By the turn of the century, Bloomingdale's growth skyrocketed, facilitated by its convenient location at a hub of New York City's horse-drawn trolley system. Offerings at the time ranged from ladies' stockings at 10¢ a pair to $10 men's wool suits and $149 upright pianos. In 1902, the advertising slogan "All Cars Transfer to Bloomingdale's" capitalized on the store's location, and the company commissioned artist Robert F. Oucault to create a series of paintings around the theme. The slogan appeared on billboards and on 5,000 free beach umbrellas offered to street vendors and delivery cart drivers.

Around 1905, hard times hit as the popular upper class shopping area moved downtown along Sixth Avenue between 14th and 23rd Streets. In 1913, the 58th Street Station of the Lexington Avenue subway was constructed in Bloomingdale's basement, further reinforcing the "All Cars Transfer to Bloomingdale's" slogan, and business recovered. By the 1920s, the store covered the entire city block.

In 1930, Bloomingdale's joined Federated Department Stores, now Macy's, Inc. In 1931, the Bloomingdale's building, which had grown by spurts and starts to engulf the entire block, was completely redesigned as a coherent store by architects Starrett & van Vleck in the Art Deco style. The store weathered the Great Depression and World War II. In 1949, Bloomingdale's inaugurated its first branch store in the Fresh Meadows section of Queens. Over 25,000 people came through the store on opening day.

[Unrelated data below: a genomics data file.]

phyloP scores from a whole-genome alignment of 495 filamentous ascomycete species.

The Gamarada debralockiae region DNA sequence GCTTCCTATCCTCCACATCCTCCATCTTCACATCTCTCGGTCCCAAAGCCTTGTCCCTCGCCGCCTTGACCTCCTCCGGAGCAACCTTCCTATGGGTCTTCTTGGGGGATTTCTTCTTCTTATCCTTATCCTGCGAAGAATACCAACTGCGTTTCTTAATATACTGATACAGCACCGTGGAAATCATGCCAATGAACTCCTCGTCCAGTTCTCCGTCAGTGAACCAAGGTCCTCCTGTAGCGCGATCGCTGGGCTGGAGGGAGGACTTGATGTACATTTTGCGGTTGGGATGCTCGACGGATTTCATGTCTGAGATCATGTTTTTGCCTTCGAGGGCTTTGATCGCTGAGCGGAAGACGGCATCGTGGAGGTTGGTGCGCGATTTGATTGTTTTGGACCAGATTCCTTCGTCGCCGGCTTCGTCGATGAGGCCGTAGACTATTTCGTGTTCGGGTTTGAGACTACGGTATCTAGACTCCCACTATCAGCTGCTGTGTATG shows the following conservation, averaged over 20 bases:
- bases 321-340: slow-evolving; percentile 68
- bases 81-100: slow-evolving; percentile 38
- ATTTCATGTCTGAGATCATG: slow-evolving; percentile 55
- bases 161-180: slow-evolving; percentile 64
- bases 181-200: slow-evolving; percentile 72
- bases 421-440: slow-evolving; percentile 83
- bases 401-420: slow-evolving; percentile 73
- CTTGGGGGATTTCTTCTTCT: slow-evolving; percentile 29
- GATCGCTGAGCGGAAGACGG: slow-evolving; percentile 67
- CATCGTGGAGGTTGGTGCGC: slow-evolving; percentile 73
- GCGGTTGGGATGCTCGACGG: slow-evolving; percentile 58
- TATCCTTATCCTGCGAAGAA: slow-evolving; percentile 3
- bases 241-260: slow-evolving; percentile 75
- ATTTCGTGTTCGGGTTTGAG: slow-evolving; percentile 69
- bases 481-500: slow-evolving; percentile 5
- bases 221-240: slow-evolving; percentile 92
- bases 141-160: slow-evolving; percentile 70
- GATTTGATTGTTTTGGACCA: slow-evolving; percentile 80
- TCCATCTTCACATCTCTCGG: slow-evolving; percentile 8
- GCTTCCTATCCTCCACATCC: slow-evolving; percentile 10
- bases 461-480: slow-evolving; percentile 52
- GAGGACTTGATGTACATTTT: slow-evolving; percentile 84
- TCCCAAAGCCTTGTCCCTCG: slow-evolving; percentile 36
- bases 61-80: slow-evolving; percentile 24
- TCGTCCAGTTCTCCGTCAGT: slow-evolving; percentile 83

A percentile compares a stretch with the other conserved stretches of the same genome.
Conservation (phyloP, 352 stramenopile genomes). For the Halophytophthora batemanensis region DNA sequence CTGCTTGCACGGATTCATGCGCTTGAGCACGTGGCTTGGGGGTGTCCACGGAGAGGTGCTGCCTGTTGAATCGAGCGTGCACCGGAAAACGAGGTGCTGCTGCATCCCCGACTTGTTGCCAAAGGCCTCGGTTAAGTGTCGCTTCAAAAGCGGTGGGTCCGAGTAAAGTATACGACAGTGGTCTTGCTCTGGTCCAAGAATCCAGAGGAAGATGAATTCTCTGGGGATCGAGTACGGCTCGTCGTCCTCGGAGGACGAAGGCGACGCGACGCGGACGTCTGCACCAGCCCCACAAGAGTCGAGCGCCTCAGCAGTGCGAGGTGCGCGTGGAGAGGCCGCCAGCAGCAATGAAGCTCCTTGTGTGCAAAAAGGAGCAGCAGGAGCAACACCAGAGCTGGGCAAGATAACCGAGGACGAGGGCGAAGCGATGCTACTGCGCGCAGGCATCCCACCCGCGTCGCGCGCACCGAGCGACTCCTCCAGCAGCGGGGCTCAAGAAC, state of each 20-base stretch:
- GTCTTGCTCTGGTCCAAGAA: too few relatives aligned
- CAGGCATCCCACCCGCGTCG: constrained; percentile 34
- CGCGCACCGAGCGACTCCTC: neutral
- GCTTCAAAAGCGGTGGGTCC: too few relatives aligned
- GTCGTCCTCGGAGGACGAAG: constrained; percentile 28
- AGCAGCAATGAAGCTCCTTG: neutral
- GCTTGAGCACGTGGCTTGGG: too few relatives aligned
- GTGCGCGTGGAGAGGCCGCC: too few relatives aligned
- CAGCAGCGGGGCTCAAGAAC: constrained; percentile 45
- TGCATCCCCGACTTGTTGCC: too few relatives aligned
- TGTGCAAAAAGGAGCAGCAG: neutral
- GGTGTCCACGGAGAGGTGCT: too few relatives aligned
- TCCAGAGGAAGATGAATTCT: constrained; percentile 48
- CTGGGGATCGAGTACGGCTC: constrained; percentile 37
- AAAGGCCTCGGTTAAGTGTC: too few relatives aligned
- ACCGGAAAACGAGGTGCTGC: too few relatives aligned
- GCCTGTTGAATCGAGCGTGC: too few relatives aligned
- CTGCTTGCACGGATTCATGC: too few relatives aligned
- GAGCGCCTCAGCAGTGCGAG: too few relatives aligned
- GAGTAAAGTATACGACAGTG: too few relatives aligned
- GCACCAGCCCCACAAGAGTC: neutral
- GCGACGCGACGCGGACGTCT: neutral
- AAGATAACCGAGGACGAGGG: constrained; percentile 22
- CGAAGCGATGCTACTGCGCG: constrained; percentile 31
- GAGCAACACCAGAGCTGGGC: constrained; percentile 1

In 1961, the company started marketing itself with designer shopping bags to promote its "Esprit de France" exhibit. The design, by artist Jonah Kinigstein, was a reproduction of French tarot cards in dramatic shades of red, black, and white. The iconic "Brown Bag" debuted a decade later in 1973. The bags were designed by Michael Vollbracht, the current designer for Bill Blass Couture, and prominently labeled in three sizes: "Little", "Medium", and "Big".

In 1969 Bloomingdale's was outgrowing its flagship store and management focused on managing space in the flagship and expanding through suburban branch stores. Two branch stores opened in Garden City, New York on Long Island, and Jenkintown, Pennsylvania. Bloomingdale's launched home furnishing stores on the East Coast with products from the flagship's home furnishings department.

According to a survey taken around 1972, over 60 percent of its customers lived and worked in the luxury high-rise apartment and office towers nearby. Bloomingdale's catered to the neighborhood's young and affluent professional class by capitalizing on the popular trends of the day from pet rocks to glacial ice cubes. Also around this time, the careers of fashion designers such as Ralph Lauren, Perry Ellis, and Norma Kamali were launched, and opened in-store boutiques for other well-known designers.